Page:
A World Cancer Research Fund survey has said just 22 per cent of people in the UK eat the recommended five daily portions of fruit and vegetables.

The study of more than 2,000 people released to coincide with the start of Cancer Prevention Week [14 May] suggested the target was too difficult for many to reach, especially those from low-income families.

Only 17 per cent of people in low-earning households eating five a day compared to 27 per cent of high-earners with regional disparities also shown by 18 per cent of those in the north not meeting the Department of Health target while over 74 per cent had their full complement of fruit and veg a day.

WCRF head of education Kate Mendoza said: "Getting at least five portions of fruit and vegetables a day is the building block of a healthy diet.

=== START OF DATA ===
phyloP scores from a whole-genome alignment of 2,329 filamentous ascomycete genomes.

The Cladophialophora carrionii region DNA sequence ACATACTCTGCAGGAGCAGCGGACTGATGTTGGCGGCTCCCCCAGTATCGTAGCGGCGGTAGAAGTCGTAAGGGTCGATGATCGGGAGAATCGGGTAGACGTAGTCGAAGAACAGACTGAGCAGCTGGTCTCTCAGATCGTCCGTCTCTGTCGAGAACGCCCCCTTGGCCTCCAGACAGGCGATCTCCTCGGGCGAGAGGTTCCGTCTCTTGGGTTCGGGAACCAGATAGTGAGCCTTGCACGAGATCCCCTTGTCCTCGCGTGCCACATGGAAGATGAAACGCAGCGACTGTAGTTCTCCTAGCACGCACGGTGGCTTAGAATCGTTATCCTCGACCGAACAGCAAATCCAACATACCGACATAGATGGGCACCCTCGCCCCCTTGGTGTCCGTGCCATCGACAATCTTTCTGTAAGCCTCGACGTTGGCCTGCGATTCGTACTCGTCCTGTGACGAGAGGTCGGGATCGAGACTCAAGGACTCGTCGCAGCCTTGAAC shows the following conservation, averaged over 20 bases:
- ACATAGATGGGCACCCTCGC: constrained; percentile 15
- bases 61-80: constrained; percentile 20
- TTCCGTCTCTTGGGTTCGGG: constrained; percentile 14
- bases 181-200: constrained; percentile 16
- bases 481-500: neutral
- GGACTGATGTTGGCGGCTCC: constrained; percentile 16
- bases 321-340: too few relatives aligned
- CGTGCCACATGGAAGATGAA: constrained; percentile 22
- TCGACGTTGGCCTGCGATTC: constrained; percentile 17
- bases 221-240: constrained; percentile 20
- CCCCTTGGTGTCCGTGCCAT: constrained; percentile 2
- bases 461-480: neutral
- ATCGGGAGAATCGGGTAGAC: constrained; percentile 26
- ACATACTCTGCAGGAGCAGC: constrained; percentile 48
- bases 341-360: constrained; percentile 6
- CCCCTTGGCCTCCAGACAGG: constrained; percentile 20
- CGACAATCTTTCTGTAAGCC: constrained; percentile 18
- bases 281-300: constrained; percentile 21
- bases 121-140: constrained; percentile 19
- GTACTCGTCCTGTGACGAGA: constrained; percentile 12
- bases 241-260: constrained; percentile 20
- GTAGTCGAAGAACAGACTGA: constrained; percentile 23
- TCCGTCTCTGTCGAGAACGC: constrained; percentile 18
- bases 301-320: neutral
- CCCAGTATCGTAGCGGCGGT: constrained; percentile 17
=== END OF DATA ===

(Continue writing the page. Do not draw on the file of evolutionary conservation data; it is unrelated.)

"A lot of WCRF's work focuses on raising awareness of the importance of diet, physical activity and body weight in relation to cancer risk. Although people are more aware of the significance of eating 'five a day' than they used to be, it is clear that there are still barriers to incorporating plant foods into our daily diets."

A Department of Health spokesman pointed to the success of the recent Change4Life campaign which saw over 2 million children receive a free piece of fruit every school day as an example of the work they are doing to improve on the number of children consuming the recommended amount of fruit and vegetables.

For more information on Change4Life visit www.nhs.uk/change4life 

Posted 14/05/2012 by richard.hook@pavpub.com